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Companies face delays in transferring money abroad.


Date: 26-07-2022
Subject: Companies face delays in transferring money abroad
Several mid-sized and small Indian companies with overseas units are facing delays in securing regulatory approvals for investments into foreign subsidiaries or payments to offshore investors, people familiar with the matter told ET. The situation, however, isn't as alarming as it was during the so-called Taper Tantrum in 2013 when capital flight from the emerging markets had caused the rupee to dive precipitously.

Approvals from the Reserve Bank of India (RBI), several executives told ET, were hard to come by lately with the rupee declining about 7% against the US dollar since the start of the year amid the unidirectional global rush for assets denominated in the world's reserve currency.

"Our appeal to transfer money offshore has met with silence," one of the executives cited above told ET. "A delay is now common when local funds are going global, with no immediate return potential (for the money sent abroad)."
The affected units, largely mid- or small- sized, intend to send money offshore in anticipation that the rupee could weaken further. Some companies are also considering splitting payments while meeting their offshore liabilities.

The rupee climbed 0.15% Monday to close at 79.74 to the US dollar. The local unit hit a lifetime low of 80.06 on July 21, showed Bloomberg data compiled by ETIG. It has lost 6.77% to the greenback this year, ranking seventh among Asian currencies. But the rupee has fared much better against other major currencies. It has gained between 3% and 10% against the Euro, Pound and the Yen this calendar year.

A company can send dollars overseas after conversion from rupees for multiple purposes - overseas investments, offshore acquisitions, royalty payments to overseas promoters and dividend distribution.

Companies need to seek permission from the RBI unless such money transfer is made through an automated route or an authorised dealer (AD), mostly a foreign bank acting on behalf of its client company.

However, the situation is far more stable than it was in 2013, when the rupee plunged to the vicinity of 70 to a dollar in the aftermath of what became known globally as Taper Tantrum.

"We used to receive calls in 2013 from the RBI asking to cut any offshore position immediately," said a currency dealer. "It is quite composed this time, by contrast."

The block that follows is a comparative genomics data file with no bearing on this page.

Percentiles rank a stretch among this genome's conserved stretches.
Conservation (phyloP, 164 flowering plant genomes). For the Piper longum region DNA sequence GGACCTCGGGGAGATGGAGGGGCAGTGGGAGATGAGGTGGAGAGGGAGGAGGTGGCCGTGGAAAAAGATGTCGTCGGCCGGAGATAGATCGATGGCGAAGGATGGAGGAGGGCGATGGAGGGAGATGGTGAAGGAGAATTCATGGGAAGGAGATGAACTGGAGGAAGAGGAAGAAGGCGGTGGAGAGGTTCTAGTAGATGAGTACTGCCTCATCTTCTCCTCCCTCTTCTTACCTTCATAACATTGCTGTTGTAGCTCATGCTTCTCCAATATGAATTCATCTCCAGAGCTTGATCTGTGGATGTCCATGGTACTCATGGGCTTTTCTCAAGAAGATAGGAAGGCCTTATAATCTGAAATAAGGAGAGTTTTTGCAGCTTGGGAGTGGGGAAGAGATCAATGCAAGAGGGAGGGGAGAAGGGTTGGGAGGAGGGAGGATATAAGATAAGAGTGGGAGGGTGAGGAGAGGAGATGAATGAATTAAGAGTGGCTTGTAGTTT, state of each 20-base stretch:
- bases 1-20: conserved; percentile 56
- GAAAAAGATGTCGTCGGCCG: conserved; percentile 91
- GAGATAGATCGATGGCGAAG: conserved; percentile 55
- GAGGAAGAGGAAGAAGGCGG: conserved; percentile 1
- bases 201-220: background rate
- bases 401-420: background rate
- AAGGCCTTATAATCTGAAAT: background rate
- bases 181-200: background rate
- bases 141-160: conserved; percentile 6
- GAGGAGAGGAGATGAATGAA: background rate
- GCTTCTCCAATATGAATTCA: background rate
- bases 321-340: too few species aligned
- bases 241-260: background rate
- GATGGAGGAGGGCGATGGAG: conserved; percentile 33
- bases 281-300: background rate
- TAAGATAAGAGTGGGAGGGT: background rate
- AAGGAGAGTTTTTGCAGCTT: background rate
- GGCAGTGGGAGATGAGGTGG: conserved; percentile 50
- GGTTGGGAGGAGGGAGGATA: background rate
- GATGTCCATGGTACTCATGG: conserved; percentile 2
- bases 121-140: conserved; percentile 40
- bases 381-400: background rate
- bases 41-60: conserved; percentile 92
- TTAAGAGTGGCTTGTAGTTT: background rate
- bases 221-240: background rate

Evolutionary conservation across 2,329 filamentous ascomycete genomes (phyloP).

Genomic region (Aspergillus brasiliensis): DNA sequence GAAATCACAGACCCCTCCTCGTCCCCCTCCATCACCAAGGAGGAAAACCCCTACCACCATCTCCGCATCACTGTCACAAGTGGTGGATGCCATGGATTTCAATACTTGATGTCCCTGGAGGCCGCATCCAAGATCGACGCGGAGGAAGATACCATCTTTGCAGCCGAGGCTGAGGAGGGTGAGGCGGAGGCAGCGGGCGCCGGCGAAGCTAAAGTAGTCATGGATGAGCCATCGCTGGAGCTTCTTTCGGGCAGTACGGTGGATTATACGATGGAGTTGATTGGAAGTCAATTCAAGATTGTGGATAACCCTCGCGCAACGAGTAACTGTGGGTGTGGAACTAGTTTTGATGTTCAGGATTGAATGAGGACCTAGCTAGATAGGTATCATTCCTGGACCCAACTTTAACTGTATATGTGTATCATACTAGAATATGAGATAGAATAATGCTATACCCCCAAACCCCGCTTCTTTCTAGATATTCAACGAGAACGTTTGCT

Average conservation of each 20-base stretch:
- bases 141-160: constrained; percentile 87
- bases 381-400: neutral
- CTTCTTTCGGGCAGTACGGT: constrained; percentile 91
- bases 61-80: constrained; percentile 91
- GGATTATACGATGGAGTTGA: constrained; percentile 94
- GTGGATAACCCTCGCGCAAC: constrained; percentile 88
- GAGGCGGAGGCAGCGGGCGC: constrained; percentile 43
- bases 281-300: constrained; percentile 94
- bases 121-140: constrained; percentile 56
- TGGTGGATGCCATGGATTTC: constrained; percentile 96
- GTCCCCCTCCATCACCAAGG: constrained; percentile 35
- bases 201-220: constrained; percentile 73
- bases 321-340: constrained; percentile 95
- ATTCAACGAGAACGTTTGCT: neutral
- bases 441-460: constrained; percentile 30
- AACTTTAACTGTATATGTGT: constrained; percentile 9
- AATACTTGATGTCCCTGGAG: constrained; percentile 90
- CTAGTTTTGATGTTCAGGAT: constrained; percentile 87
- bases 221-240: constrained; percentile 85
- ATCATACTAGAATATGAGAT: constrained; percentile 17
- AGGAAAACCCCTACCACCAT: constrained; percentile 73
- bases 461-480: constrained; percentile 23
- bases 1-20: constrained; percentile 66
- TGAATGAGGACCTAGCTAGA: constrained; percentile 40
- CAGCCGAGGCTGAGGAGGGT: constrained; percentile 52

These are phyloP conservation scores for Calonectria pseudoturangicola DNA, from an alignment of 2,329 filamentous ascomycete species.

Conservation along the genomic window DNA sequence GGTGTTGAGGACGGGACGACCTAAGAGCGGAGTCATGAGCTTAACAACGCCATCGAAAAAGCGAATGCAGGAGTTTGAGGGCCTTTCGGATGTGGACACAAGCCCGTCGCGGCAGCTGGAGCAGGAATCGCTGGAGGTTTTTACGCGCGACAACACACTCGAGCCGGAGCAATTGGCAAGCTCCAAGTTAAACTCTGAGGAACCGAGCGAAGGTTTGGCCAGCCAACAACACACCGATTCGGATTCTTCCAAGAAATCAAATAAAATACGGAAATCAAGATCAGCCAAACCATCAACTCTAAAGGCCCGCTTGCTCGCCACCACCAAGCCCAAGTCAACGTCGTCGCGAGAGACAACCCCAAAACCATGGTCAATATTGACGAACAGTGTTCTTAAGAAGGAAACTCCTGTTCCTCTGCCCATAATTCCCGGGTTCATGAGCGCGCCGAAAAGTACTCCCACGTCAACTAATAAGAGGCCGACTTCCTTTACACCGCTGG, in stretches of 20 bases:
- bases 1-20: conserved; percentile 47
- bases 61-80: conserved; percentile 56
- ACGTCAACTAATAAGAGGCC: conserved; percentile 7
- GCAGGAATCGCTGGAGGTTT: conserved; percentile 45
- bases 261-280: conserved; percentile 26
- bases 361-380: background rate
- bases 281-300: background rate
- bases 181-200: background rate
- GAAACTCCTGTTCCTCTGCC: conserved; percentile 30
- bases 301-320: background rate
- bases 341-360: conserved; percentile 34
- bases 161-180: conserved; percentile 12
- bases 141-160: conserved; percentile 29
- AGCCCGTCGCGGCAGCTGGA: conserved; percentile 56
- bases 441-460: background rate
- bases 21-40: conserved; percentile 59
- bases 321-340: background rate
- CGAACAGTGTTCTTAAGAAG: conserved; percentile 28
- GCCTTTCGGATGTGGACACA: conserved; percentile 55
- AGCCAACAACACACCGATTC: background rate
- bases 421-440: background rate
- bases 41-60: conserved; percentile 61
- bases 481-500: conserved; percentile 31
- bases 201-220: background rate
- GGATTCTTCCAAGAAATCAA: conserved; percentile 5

That is probably because the central bank is in favour of a gradual retreat of the currency against the dollar and doesn't want disruptive value changes.

"The rupee's slide will not be permitted relentlessly but probably gradually, depending on global factors," said Bhaskar Panda, executive vice president, HDFC Bank NSE -0.35 %. "The situation is not alarming now, unlike on such occasions in the past."

At present, the central bank is reportedly not in favour of immediate overseas capex that would come at the cost of rupee investments at home. Withdrawal of cash from Indian operations and investment overseas essentially means further selling pressure on the rupee.

"Capital outflow to a regular extent is happening but regulators are taking a closer look into the category of outflow and payment of taxes on heavy remittance for companies," said a Mauritius-based fund facilitator.

"This is expected to continue for six/nine months more by which (time) the government is expecting to stabilise the rupee," the person said.

"In fact, the regulator is not objecting to overseas expansion, but not at the cost of putting additional pressure on the rupee," said the head of equity capital markets at a large foreign bank.

This essentially means a company will have to find its own resources in its overseas operations for the moment, this person said. For its part, the central bank has said the value of the local unit will reflect the broader fundamentals. "We will continue to engage with the forex market and ensure that the rupee finds its level in line with its fundamentals," RBI Governor Shaktikanta Das said last Friday.


Source Name:-Economic Times 
 
 
 
 
 
 
 
 
 
 
  

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